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1931 series 90 transmission oil


zimwiz
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I dont want to start any trouble here  but what about the gl 5 factor    harmful  on bronze bushings ?  I know its almost impossible

to get to a conclusion  but I found some  good explanation online that made me change my mind and I found gl3 at napa.

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I have a 1922 Dodge touring that calls out 600W.  It has the same style non synchro gearbox as in my 1925 Buick.   I wanted to replace the transmission fluid with what was used in the past.  I found the 600W so thick, that the transmission had an extremely hard time with shifting.  So bad, that I had to start off in gear and let the clutch out, because it would not let you go into gear from a stand still.  There was either so much drag that nothing slowed down to get the gears to engage, or more likely, that there is so much syrup, that the gears can not rotate fast enough when the teeth get near, and it just wants to grind going in.  I can't imagine how thick this stuff would be in real cold weather.  I did a lot of research (and there are also a lot of opinions).  I drained it out and I put in "MT-90" made by Red Line synthetic.  It is a manual transmission fluid.  It is available many places, but I bought it off Amazon.  It is an API GL-4 so it will not hurt any bronze/brass etc.  It is SAE 75W90.  No problem with seal leakage, and it really shifts well.  I like having the added protection and longer life from a modern synthetic oil.  

 

For the rear axle, you can use just about anything.  No brass/bronze here.  I just use Castrol 80W-90.  You could use 90W-140, and just about any brand would do.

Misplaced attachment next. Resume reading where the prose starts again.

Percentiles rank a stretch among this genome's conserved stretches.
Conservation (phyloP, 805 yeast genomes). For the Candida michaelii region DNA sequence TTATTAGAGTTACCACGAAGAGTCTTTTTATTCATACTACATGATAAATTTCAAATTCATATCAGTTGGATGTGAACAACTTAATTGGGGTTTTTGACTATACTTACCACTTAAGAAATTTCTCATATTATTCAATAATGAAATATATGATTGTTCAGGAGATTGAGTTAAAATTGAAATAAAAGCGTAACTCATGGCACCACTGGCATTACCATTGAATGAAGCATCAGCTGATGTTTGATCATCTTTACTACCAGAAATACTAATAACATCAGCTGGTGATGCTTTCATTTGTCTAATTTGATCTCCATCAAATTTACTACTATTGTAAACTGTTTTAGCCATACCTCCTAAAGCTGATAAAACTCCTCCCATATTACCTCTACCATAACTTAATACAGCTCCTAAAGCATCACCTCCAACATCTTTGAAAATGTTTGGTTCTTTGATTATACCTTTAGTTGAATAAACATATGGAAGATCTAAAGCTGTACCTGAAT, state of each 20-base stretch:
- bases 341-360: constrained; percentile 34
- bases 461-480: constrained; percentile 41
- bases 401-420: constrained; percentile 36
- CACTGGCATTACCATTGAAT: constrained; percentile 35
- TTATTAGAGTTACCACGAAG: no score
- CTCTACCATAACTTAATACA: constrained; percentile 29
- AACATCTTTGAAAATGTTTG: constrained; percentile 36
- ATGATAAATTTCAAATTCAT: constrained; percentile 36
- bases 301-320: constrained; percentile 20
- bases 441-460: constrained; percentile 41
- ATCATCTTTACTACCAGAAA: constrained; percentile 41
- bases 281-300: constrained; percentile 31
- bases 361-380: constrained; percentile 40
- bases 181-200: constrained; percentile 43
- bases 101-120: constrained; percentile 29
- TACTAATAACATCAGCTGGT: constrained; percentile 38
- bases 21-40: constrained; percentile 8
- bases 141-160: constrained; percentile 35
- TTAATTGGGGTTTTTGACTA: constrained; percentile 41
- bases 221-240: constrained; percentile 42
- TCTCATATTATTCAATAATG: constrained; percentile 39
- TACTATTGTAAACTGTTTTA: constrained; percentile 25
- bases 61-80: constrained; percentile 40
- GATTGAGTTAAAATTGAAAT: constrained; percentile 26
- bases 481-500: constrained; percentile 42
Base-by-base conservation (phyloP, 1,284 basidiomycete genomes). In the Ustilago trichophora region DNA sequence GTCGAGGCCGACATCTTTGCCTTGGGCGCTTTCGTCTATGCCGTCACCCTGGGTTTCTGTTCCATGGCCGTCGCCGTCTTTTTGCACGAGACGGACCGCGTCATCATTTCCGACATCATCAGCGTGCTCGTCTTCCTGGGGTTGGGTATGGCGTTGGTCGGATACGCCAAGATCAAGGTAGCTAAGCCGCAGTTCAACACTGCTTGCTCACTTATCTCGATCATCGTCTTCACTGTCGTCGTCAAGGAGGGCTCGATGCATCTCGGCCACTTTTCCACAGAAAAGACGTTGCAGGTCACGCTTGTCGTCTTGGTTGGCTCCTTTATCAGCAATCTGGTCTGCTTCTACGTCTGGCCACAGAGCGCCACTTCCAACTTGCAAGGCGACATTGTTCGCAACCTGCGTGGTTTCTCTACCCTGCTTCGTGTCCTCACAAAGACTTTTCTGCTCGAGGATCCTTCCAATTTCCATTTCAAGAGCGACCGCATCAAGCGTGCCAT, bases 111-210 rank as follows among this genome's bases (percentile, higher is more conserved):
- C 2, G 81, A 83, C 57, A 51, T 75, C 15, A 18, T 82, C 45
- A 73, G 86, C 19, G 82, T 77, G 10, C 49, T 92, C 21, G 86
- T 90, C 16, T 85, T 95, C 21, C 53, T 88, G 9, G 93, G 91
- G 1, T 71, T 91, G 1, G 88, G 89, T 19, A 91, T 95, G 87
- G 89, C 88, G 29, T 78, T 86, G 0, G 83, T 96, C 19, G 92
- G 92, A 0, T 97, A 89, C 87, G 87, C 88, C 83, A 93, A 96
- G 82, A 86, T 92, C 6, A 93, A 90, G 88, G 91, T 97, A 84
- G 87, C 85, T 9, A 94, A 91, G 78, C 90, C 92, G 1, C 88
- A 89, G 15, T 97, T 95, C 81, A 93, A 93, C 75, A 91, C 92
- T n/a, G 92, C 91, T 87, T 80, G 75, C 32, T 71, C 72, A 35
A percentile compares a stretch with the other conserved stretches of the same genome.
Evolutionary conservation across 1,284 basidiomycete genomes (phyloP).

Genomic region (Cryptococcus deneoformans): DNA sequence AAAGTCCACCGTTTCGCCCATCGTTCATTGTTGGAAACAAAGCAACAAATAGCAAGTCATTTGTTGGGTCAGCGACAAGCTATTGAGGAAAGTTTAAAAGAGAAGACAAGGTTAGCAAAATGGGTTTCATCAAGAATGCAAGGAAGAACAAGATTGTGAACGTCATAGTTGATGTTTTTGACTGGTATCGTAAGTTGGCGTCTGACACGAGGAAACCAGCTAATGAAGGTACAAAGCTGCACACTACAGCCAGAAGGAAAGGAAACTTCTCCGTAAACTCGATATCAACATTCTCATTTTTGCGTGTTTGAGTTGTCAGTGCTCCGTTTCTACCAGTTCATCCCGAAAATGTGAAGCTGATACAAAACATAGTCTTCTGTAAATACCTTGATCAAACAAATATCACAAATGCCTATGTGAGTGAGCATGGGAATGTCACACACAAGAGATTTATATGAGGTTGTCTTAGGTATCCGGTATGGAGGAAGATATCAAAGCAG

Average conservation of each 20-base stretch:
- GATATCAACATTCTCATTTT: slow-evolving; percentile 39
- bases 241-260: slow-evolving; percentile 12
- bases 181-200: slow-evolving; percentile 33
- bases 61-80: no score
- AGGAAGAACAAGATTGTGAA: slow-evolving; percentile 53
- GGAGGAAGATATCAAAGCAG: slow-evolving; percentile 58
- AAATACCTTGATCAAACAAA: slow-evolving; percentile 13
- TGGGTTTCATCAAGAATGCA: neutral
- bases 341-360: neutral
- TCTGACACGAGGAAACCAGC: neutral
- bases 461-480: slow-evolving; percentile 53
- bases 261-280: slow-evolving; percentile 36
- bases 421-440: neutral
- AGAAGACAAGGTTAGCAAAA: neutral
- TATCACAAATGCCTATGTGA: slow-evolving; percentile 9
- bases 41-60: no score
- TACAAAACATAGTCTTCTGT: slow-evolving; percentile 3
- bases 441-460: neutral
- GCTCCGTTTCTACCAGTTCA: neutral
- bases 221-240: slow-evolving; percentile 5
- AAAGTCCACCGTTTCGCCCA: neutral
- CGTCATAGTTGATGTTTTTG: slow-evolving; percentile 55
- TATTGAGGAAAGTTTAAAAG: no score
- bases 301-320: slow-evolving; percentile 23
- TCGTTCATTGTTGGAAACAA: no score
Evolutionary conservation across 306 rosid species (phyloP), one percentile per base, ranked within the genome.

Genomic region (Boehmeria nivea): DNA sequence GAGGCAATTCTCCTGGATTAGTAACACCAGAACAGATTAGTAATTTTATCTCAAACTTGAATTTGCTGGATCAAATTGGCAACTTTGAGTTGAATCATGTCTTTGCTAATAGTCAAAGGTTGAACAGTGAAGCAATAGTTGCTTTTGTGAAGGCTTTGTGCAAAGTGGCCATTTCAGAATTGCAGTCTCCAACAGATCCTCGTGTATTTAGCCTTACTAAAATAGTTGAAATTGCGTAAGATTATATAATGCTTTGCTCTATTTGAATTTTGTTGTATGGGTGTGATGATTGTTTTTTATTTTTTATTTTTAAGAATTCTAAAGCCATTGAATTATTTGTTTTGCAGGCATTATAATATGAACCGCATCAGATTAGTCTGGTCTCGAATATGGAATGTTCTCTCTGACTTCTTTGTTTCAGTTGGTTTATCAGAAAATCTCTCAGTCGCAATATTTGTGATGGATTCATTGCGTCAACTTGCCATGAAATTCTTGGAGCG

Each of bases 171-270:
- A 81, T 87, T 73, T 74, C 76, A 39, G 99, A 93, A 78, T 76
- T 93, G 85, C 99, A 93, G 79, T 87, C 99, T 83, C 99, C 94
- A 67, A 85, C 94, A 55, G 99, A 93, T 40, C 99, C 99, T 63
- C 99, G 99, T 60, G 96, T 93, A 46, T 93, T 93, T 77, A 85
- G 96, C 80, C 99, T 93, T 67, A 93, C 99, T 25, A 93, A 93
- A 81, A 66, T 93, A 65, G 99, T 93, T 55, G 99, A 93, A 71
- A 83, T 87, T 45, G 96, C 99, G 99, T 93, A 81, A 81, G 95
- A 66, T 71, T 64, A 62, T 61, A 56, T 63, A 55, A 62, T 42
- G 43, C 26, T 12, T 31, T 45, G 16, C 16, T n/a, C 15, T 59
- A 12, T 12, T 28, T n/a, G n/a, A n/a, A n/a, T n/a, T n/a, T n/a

Best Regards,

Hugh

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The brass and bronze issues regarding using GL-4  vs GL-5 come into place with synchronizers in newer manual transmissions.  They are usually a sintered metal actually, but have the brass and bronze particles in them.  But you don't have any of this in your rear axle,  The rear axle does have a hypoid gear, so you can use an EP gear oil (extreme pressure).  All the bearings are steel ball or steel roller style. 

 

There are 2 notes in the maintenance manual for my 1925 Buick for the transmission.  One says to change the trans oil twice a year.  The other note says "A good grade of steam cylinder oil should be used, but at the beginning of the winter season it is advisable to thin the lubricant by adding a quantity of engine oil. "  It does not say how much to add, but hints that you may not like 600W.

 

In the differential section, it says "The old oil should be drained off, differential washed out with gasoline or kerosene and fresh oil introduced twice a season.  Who has the time for this?  My differential was already cleaned when I got my car, and the transmission was out, but when I pulled the top off my transmission, the oil was pretty mucky and looked like taking the valve cover off an old engine where the oil is all caked up inside.

 

 I would think that just about any gear oil today is far superior to what was available in the past.

Edited by gr8success (see edit history)
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   Napa      has    Sta-Lube  brand Hypoid  SAE  85W90    gear oil    API   GL 4   wich is safe on brass and bronze ,  the yellow metals

       After reading all of the opinions   online  I finally  came to agree that this is the best I found.

 .

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While I called them shims,  they fit between the carrier housing and the the spur gears.  They act as a thrust bearing when the spur gears turn.  There are brass synchronizers in the the late 31 and all 32 transmissions.

 

With GL4 and other non GL5 readily lubes available, why take the chance?

 

Bob Engle

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